The OCR! Yessss! Have I mentioned how much I am loving your posts this week? So much! Especially since you are writing about my all-time 2nd favorite musical. Yay!

Sarah Brightman. I used to not like her, too. But her Christine has really, really grown on me. By no means is she my favorite (I look to you, Sierra), but she is still great in my opinion. I have grown to very much like her clear, crystal-like voice, especially in combination with Michael Crawfords. Iconic, that is. It is very operatic, something that we don't hear very often, but it worked so well once I got used to it (because, um, Christine IS an opera singer who sings opera.)

AHAHA! I get it! I get it! She keeps Michael Crawford's picture IN the refrigerator! HEE HEE! *wipes eyes* I get waaay to much enjoyment out of that for someone who was homeschooled. =]

YES! The phantom IS supposed to sound ghostly! Exactly so! He have the perfect voice for Erik. Creepy, ghostly, passionate, beautiful, and alluring. He can sound so soft and lulling too - his MOTN is like a lullaby. At times, his voice does sound disembodied, like a spirit hovering over the opera house. Absolutely thrilling!!!

Now on to Sarah. True, he emotion is a bit lacking, but I find most everyone's to be rather lacking compared to bootlegs of live performances. Unlike the POTO25 recording, this soundtrack was recorded in a studio, so the energy of a live performance isn't carried over into the voices.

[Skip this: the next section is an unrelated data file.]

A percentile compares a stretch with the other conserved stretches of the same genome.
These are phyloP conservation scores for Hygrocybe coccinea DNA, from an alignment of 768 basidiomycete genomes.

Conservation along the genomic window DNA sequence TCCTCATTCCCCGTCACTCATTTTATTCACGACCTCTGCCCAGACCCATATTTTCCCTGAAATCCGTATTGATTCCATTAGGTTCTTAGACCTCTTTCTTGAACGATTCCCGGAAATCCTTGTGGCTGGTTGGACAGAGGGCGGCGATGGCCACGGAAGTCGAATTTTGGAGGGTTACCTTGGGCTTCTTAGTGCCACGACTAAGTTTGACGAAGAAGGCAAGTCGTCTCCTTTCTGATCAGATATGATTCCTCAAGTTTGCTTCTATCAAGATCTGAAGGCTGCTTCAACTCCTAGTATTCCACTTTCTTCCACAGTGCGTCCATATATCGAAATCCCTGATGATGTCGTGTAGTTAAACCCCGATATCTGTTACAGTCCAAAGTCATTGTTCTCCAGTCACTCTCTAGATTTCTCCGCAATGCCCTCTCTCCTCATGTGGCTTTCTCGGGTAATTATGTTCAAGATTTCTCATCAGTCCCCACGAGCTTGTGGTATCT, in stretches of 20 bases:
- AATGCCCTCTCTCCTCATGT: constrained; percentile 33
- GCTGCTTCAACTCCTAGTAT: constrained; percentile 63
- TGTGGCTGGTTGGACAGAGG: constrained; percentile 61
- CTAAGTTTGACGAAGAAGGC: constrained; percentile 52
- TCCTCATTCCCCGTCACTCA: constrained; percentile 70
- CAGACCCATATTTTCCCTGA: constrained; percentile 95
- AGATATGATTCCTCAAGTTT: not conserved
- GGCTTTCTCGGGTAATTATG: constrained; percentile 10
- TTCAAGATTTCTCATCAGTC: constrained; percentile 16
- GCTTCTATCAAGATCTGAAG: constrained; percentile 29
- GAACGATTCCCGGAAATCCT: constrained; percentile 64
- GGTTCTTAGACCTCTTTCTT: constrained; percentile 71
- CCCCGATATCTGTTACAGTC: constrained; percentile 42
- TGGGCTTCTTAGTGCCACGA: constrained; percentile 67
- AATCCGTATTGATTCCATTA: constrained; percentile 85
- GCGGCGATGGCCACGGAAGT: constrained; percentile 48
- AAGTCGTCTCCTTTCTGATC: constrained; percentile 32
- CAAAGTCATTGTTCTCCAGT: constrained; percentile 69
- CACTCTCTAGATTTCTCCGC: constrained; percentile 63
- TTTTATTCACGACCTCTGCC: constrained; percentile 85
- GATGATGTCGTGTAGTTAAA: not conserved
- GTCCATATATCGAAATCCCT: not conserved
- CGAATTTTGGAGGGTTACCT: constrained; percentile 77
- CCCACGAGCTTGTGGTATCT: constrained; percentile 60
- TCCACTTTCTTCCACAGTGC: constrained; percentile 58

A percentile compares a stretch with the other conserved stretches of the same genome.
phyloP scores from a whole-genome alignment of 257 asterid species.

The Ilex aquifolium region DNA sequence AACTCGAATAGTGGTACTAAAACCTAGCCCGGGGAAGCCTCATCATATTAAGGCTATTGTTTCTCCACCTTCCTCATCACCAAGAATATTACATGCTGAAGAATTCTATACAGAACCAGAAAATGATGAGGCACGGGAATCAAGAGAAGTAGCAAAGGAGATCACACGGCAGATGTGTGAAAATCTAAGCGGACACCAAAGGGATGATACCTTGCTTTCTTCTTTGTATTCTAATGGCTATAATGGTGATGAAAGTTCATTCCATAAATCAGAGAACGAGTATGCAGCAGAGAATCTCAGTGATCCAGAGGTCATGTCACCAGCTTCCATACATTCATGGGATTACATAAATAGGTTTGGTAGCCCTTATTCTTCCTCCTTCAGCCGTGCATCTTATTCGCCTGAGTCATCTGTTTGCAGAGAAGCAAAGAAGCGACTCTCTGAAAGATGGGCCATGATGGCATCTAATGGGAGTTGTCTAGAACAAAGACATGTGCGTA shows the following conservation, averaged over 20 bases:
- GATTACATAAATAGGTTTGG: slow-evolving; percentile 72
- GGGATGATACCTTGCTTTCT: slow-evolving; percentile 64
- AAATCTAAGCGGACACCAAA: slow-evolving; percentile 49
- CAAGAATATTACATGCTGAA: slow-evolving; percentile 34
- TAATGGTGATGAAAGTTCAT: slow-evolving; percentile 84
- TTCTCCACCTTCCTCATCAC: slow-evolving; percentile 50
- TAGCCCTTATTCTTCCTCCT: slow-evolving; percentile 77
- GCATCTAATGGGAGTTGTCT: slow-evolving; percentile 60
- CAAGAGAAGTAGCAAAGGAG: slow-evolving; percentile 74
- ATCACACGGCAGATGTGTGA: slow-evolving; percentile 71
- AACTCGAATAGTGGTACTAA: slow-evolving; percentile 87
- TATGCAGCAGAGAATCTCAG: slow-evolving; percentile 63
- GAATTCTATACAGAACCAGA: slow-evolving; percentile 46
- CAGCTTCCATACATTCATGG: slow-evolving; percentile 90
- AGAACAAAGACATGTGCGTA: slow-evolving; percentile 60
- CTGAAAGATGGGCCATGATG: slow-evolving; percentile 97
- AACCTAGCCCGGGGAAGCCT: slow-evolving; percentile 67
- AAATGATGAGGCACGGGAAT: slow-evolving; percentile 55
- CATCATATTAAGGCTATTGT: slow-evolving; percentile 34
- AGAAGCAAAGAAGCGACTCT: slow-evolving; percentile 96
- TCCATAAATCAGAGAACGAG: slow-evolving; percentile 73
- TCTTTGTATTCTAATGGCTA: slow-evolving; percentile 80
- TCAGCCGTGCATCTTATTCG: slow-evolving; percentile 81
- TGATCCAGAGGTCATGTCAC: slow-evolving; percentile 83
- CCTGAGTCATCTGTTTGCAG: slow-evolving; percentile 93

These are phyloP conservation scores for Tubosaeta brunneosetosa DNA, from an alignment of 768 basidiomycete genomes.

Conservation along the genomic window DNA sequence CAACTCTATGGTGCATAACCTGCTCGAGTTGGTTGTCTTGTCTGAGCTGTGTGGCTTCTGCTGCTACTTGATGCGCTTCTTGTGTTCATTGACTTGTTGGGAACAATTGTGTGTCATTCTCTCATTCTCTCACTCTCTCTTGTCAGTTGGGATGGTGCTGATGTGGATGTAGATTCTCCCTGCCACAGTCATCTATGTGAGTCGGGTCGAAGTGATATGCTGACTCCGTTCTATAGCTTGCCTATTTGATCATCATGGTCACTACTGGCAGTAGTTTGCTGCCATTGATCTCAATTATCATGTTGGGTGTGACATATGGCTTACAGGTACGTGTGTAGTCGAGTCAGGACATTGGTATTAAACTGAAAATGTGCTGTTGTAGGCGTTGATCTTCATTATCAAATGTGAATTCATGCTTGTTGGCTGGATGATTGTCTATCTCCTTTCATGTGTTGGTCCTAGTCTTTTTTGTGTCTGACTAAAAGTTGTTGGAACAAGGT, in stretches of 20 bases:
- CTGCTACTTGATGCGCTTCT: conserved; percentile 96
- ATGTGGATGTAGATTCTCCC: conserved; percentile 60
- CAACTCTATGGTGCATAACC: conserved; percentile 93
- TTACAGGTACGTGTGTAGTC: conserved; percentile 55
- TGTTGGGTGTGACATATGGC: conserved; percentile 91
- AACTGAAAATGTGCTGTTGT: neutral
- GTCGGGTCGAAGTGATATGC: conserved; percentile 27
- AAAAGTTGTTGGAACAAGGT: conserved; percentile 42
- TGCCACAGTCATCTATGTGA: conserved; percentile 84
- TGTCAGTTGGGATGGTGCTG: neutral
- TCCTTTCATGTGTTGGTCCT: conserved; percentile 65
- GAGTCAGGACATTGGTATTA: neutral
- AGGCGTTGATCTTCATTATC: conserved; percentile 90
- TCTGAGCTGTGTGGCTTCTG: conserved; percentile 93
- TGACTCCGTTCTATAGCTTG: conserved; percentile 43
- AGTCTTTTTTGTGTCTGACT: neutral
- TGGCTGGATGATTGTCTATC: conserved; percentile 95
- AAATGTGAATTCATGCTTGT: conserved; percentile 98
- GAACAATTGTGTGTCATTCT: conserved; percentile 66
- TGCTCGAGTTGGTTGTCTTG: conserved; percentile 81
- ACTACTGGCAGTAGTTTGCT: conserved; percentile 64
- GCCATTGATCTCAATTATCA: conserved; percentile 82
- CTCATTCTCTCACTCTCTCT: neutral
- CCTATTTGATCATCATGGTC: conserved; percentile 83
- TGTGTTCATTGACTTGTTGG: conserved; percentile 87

OOOO! So you're doing the movie tomorrow, huh? I am SO going to show up! The movie and I have a love/hate relationship - there are some parts that are dear to my heart because those were the first scenes I saw and because in a few, very few bits, it actually possesses some sparks of brilliance. Anyway, tomorrow conversation is going to be very fun indeed.

Ehh. I've seen Steve Barton performing in a few videos on Youtube. Ehh. He's always like this.

Yes, we need a singer/actor term, but I really have no ideas.

Haha! I was wondering when you'd sneak Michael Ball in here. ;]

YES! "Think of Me" lyric change is so much better! Ug! Gawkish girl??? (Although it is funny. AND gives me more make-fun-of-Raoul fodder. Muahaha!)

You and your sister remind me of me and mine. Hehe.

*snigger* You and your Raoul dialogue!

Agreed. Sarah is lovely in Wishing. She sounds so lost and sorrowful.

AHHH! I'VE BEEN WANTING TO BRING UP PATRICK WILSON THESE WHOLE 2 DAYS! MUAHAHAHA! Tomorrow is going to be SOOO much fun. *rubs hands and looks for lasso*